|The Pico In C: A 1-Wire PIO Program|
|Written by Harry Fairhead|
|Wednesday, 28 April 2021|
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Start a new PIO project and create a file called DS1820.c and DS1820.pio. The PIO program starts off with a presence pulse and, as this is long compared to the clock time, we use a loop set by the C program. As you generally don’t need a presence pulse when reading data from a device, we can use a zero value to indicate that the operation is a read, not a write.
That is, you use the program by pushing data onto the FIFO – the first byte starts the program off and if it is zero it starts a read operation and otherwise starts a write operation with its value setting the length of the initialization pulse:
.program DS1820 .wrap_target again: pull block mov x, osr jmp !x, read write: set pindirs, 1
Once the write part of the code gets started, the non-zero value passed in via the FIFO is used to create a long, 500µs, low pulse which the slave responds to with a 120µs low presence plus. The final instruction waits for the end of the pulse so that we can start to send some data.
The second byte pushed onto the FIFO gives the number of bytes to send and these are pushed onto the stack to follow. Notice that if there are more than four or five then the program might stall until the FIFO has space.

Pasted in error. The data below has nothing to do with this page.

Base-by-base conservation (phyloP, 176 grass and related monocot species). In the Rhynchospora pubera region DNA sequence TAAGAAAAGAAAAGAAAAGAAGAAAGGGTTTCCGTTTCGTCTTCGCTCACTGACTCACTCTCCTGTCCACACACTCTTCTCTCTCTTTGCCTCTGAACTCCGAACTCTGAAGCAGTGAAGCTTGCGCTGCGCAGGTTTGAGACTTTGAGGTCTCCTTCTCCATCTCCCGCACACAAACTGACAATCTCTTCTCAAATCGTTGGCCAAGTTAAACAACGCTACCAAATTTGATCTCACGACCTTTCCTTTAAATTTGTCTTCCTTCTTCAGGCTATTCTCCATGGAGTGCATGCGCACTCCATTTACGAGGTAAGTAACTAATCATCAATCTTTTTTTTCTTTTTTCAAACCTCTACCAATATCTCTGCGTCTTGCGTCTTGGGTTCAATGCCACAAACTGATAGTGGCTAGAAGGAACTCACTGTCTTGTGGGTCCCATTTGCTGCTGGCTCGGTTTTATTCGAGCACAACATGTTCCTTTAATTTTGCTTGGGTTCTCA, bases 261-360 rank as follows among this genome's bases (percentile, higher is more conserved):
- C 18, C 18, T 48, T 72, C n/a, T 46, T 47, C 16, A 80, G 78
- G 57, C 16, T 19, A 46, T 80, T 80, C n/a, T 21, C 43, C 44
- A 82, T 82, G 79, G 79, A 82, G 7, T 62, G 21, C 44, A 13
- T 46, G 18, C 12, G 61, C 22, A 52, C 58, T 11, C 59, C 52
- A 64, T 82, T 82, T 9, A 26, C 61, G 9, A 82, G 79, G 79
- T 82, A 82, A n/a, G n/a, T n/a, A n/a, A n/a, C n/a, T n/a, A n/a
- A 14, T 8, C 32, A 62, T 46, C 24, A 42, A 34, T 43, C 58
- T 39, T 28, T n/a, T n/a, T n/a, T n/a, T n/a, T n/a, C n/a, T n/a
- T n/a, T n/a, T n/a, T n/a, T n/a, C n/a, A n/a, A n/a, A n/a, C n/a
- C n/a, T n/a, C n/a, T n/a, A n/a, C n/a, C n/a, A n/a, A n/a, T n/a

You can see that the inner loop starting at bit1 takes the data byte in the OSR and sends it out to the GPIO line, a bit at a time. The first instruction in the loop generates the short start pulse and the second instruction sets the line high or low for 32 clock cycles. The final instruction in the loop provides the space between the bit frames. The loop repeats until all eight bits have been sent when the outer loop gets another byte to send, if there is one. If not, the program restarts and waits for the next set of data.
The read part of the program is very similar to the write:
In this case the only data we need from the FIFO is the number of bytes to read. This is stored in the X register and controls the number of bytes processed. The inner loop, starting at bit2, reads each bit in turn. The first three instructions change the line to output, send the short start pulse and sets the line back to input. The in instruction samples the line after a short delay and gets the data which is auto-pushed onto the FIFO ready for the C program to read. Notice that if the C program fails to read the data then the loop stalls, which is fine as long as the 1-Wire device can live with a pause – the DS18B20 can.
The entire program is 29 instructions, which does leave space for instructions to toggle another GPIO line for debugging purposes. It is very probable that it can be made shorter.
Next we move on the C program. We first need an initialization function:
uint DS18Initalize(PIO pio, int gpio)
The frequency is selected to allow the pulse times to be implemented using delays from 1 to 31.
|Last Updated ( Saturday, 01 May 2021 )|